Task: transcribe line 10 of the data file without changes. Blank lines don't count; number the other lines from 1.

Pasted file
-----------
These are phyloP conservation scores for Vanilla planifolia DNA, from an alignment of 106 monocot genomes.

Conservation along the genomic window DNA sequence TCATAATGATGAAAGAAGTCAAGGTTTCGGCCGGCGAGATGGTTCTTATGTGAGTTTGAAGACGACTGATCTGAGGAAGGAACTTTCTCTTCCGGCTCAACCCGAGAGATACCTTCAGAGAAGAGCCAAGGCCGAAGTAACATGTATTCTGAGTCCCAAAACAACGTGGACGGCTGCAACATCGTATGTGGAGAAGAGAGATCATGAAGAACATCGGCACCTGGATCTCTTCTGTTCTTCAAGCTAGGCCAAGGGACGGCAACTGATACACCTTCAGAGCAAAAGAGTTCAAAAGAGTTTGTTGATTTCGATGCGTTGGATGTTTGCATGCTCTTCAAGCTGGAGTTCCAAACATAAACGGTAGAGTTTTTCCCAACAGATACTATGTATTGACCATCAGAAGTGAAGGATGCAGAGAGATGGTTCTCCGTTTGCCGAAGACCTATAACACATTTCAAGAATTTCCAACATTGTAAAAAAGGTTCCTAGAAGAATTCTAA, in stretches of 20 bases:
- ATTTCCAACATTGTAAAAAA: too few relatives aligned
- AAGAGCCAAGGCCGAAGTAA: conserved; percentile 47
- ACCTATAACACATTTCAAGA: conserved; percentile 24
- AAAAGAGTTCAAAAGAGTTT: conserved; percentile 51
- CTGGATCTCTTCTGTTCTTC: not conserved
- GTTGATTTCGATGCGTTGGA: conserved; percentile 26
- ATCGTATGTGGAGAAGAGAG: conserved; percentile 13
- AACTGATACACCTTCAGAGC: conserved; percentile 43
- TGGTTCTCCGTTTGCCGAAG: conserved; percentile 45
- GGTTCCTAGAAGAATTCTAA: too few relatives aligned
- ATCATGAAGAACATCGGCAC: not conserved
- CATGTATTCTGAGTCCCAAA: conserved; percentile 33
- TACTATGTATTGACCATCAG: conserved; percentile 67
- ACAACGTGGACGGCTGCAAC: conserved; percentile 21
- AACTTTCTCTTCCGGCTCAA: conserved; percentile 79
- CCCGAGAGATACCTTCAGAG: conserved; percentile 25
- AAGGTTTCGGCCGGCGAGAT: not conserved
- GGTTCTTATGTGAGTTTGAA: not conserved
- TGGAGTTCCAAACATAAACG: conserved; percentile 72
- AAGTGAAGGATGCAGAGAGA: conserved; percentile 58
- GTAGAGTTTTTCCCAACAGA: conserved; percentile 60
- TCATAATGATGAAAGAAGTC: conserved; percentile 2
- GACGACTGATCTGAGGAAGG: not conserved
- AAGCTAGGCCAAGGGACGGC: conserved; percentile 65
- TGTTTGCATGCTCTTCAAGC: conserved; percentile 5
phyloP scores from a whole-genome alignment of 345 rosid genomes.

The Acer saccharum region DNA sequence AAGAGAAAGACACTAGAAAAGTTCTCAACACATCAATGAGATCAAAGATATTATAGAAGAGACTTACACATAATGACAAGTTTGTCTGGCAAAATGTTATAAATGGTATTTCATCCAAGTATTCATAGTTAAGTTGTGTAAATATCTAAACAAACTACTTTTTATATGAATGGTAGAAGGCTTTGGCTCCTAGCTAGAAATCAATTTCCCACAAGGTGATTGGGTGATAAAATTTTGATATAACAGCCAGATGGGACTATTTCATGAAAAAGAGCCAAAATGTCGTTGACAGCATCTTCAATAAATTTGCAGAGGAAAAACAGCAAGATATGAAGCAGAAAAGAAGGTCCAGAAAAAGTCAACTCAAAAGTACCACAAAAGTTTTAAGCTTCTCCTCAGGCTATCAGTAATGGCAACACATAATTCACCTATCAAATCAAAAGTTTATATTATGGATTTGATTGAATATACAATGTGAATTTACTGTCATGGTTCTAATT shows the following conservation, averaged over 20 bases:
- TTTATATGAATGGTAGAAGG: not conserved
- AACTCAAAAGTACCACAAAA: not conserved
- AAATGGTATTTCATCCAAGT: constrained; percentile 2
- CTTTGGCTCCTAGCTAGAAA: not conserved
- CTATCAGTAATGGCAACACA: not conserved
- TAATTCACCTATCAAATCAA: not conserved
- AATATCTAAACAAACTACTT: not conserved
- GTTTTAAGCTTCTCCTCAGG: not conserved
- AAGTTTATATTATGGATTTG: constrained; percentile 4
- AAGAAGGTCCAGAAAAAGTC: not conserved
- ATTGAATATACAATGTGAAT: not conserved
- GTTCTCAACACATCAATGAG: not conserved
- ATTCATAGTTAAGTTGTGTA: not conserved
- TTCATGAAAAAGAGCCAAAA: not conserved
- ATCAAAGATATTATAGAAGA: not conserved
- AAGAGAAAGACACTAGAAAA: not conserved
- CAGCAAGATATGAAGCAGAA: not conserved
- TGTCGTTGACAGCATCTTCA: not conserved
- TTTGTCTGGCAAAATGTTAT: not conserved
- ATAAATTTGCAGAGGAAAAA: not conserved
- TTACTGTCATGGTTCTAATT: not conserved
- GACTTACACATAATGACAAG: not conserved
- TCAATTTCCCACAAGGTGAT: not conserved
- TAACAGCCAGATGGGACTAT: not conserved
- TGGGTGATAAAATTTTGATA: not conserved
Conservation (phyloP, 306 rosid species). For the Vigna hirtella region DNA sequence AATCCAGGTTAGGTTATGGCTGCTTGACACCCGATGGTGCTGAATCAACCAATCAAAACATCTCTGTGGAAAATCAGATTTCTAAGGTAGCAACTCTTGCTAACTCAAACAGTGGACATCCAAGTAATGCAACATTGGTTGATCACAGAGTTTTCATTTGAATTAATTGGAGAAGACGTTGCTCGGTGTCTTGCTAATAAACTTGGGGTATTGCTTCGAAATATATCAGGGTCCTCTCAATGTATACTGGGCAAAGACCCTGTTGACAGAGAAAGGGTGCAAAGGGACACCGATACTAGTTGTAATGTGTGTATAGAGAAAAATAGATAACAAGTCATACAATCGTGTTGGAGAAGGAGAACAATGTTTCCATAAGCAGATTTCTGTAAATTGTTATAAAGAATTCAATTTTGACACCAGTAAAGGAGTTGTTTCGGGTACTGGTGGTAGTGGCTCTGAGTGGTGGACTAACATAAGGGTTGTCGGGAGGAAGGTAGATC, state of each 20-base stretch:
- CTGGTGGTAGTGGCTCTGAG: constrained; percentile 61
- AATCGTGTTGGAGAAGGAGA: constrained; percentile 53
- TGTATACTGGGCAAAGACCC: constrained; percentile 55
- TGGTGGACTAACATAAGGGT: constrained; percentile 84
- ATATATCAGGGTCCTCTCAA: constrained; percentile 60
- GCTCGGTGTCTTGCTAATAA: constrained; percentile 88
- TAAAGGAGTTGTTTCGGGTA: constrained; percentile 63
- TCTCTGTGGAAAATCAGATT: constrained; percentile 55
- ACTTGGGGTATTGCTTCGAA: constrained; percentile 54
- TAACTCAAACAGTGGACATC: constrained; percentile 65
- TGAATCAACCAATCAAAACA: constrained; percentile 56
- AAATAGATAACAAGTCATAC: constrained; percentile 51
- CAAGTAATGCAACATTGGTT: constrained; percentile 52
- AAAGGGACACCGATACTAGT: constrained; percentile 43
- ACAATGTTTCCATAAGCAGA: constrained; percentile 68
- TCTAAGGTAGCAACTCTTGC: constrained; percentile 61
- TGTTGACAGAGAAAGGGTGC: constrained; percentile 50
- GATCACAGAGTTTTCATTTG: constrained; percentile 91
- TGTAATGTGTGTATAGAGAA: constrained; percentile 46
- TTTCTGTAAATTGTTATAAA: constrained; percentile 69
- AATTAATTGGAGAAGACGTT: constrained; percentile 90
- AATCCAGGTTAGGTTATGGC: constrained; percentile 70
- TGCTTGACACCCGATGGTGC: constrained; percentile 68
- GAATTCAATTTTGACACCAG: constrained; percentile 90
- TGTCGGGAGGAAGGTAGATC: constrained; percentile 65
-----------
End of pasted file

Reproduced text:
- AACTGATACACCTTCAGAGC: conserved; percentile 43